This Day in National/World Weather History ...
 23 April 1792 → John Thomas Romney Robinson, inventor of the cup anemometer, was born.
 23 April 1908 → An extensive tornado outbreak began around noon today in Minnesota, and wouldn't end until the evening of the 25th in Georgia. The strongest tornado of the event was an F5 (estimated) near Pender, NE today where a farm was swept away and debris was found 35 miles distant.
 23 April 1910 → The temperature at the Civic Center in Los Angeles hit 100 degrees to establish an April record for the city.
 23 April 1988 → In southern California, a winter-like storm brought thunderstorms. Nine girls in Tustin were injured when lightning struck the tree they were standing under to shield themselves from the rain.

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October 23, 1995:

A major fall storm hit Central and Northeast South Dakota and dropped from four inches to one foot of wet snow. The heavy wet snow combined with strong winds gusting up to 50 mph snapped several thousand power poles and downed hundreds of miles of line in the counties of Buffalo, Hand, Spink, Roberts and Grant. In Day and Lyman Counties, a few poles were downed with some short lived power outages. Marshall County had no reports of damage or power outages. Several thousand people were left without power for several hours up to several days. Power was not restored to some people until the fourth of November. Portions of Interstate 90 and Interstate 29 were closed from the evening of the 23rd until the morning of the 24th leaving hundreds of motorists stranded. There were also numerous school delays and closings. Many trees and some crops were also damaged as a result of the weight of the snow and high winds. Some snowfall amounts included, 4 inches near Reliance, at Doland, and near Victor, 5 inches southeast of Stephan and at Sisseton, 6 inches south of Ree Heights and at Eden, eight inches at Waubay and Grenville, 9 inches at Clear Lake, 10 inches at Watertown, and 12 inches at Summit and Milbank. This was the third damaging storm to the rural electric cooperatives this year and has been called the worst natural disaster in the history of the rural electrics. Total damage estimate for the state rural electrics was $9.5 million.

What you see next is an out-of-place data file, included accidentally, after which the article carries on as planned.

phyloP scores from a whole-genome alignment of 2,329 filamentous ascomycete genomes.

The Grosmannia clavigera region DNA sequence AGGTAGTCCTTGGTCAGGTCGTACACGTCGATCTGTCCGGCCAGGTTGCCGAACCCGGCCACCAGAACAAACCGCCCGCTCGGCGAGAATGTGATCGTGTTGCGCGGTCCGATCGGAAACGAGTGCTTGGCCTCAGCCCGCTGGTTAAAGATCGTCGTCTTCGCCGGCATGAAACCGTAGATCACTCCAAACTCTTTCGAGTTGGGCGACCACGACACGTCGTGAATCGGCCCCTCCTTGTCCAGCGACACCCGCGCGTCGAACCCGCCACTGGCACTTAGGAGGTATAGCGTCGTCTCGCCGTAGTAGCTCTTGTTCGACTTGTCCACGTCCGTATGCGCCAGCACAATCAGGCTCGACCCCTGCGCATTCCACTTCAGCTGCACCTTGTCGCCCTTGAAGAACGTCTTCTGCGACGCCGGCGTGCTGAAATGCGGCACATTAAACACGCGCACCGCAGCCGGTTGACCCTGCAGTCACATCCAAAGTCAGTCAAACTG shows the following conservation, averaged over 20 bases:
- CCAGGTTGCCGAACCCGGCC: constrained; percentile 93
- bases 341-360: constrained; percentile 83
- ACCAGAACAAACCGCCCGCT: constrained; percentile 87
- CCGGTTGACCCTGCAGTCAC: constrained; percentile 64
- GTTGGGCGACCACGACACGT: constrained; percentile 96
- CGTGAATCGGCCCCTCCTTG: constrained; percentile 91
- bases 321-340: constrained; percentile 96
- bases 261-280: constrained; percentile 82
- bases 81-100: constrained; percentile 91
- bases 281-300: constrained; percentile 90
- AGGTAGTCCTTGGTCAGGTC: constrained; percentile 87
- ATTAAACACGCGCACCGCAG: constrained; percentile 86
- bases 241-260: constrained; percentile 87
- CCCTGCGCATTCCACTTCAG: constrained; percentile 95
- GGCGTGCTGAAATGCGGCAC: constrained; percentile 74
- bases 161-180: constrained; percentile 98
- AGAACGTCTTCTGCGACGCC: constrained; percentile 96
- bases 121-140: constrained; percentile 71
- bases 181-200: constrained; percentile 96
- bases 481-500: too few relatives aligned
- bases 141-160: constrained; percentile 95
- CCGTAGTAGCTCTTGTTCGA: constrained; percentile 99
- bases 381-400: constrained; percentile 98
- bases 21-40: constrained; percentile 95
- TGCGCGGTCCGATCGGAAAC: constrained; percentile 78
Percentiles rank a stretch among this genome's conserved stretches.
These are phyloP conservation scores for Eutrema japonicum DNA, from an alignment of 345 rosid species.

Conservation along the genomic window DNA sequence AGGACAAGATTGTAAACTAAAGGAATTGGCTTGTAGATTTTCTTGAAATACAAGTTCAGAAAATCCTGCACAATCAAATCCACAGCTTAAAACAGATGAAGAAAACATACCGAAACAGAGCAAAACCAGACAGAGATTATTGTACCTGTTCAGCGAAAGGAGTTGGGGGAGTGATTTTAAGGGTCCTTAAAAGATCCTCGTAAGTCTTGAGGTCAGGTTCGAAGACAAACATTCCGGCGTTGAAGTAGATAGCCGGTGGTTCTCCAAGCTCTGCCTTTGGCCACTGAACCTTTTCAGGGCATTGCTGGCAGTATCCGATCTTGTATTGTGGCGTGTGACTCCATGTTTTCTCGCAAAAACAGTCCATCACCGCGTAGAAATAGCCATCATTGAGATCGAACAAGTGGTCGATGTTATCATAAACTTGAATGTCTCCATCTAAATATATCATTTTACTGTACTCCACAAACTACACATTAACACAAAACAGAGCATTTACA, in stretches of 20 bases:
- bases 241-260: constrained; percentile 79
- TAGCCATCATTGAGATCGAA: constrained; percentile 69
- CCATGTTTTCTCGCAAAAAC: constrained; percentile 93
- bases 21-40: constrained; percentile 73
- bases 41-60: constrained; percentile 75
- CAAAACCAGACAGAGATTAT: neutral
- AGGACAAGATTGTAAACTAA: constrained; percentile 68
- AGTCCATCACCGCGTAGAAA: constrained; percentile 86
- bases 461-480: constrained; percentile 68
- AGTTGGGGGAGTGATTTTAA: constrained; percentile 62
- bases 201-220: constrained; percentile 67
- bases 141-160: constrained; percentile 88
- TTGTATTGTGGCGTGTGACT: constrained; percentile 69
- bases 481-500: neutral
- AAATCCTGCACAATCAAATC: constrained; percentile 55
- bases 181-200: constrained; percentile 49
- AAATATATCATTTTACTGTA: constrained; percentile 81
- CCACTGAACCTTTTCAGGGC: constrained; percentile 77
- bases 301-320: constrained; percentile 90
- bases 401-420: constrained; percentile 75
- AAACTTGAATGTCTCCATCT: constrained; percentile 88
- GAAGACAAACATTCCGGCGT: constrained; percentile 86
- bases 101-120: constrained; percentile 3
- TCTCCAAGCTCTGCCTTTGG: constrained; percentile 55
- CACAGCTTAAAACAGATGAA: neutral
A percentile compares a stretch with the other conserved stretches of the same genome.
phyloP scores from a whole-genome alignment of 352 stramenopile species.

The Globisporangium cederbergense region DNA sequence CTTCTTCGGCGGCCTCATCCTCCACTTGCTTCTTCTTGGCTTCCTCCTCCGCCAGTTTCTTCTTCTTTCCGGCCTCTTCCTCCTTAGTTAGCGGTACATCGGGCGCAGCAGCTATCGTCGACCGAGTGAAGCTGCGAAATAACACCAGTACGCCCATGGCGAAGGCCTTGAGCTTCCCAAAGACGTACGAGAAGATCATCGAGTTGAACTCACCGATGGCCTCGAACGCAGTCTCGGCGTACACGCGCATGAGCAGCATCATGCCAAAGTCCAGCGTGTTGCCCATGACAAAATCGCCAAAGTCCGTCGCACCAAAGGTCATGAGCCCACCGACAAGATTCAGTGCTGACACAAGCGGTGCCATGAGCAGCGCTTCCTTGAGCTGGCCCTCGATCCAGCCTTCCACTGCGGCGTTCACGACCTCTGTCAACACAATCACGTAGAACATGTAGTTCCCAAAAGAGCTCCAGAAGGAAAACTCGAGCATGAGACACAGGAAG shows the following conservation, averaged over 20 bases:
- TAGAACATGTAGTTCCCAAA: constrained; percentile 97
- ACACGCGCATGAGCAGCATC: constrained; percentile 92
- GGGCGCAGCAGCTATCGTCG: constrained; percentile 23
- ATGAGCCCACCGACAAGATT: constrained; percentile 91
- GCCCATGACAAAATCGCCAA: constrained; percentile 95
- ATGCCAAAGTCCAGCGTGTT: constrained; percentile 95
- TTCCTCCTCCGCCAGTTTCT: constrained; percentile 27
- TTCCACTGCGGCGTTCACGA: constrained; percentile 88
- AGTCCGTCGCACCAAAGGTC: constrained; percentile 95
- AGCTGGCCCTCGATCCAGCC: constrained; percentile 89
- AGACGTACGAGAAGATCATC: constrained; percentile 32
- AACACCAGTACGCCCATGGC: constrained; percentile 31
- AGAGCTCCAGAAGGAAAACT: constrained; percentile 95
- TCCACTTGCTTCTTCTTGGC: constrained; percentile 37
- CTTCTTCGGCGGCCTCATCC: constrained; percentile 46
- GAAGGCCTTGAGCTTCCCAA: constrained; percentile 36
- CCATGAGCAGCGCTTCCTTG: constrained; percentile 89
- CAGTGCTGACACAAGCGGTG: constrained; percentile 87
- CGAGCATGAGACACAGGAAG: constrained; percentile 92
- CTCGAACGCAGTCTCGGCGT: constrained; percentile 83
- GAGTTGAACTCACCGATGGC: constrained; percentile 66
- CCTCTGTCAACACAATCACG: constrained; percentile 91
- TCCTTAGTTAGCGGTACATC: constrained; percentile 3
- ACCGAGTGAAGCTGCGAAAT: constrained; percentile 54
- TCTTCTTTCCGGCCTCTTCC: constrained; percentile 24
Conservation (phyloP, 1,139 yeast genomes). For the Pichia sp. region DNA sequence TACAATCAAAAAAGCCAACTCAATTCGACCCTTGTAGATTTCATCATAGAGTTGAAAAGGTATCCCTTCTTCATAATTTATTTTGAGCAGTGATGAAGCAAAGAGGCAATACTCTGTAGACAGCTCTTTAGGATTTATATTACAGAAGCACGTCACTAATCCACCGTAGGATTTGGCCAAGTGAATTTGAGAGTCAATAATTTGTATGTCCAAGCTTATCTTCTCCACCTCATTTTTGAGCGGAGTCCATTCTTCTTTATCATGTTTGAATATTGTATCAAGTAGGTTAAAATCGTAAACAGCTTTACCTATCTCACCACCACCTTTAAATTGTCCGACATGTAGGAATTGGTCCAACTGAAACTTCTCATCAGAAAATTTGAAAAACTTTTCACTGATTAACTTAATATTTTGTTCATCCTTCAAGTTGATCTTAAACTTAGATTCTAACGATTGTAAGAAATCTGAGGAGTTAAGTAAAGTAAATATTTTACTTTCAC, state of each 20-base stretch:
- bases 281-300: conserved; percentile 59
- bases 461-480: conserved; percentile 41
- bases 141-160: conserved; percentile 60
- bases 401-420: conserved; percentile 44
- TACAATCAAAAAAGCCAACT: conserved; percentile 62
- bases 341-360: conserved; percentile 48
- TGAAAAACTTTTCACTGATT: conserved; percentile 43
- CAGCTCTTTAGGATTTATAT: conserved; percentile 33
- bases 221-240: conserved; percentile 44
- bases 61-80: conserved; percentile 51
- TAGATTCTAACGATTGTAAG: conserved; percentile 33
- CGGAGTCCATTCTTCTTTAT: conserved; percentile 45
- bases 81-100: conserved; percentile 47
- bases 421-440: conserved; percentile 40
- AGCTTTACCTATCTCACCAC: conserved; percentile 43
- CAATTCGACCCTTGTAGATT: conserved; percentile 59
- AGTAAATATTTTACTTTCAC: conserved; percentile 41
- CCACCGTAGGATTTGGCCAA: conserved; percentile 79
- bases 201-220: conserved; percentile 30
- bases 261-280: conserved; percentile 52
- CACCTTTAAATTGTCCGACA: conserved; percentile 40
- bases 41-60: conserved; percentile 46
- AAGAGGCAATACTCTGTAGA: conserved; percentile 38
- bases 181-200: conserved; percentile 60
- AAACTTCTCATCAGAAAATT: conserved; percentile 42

Record Highs: Record Lows:
Aberdeen: 80 (1963) Aberdeen: 5 (1895)
Kennebec: 85 (1963) Kennebec: 2 (1917)
Mobridge: 78 (1927) Mobridge: 8 (1917)
Pierre: 85 (1973) Pierre: 15 (1981)
Sisseton: 82 (1963) Sisseton: 10 (1936)
Timber Lake: 78 (1963) Timber Lake: 10 (1981)
Watertown: 79 (1927) Watertown: 6 (1917)
Wheaton: 81 (1963) Wheaton: 10 (1917)

Record Precipitation:
Aberdeen: 0.87" (1947) Aberdeen: 0.5" (1995)
Kennebec: 0.70" (1995) Kennebec: 7.0" (1995)
Mobridge: 0.49" (1943) Mobridge: 0.1" (1980)
Pierre: 0.66" (1975) Pierre: 1.5" (1995)
Sisseton: 1.10" (1995) Sisseton: 4.0" (1995)
Timber Lake: 0.73" (2004)
Watertown: 1.06" (1995) Watertown: 10.4" (1995)
Wheaton: 0.80" (1957)


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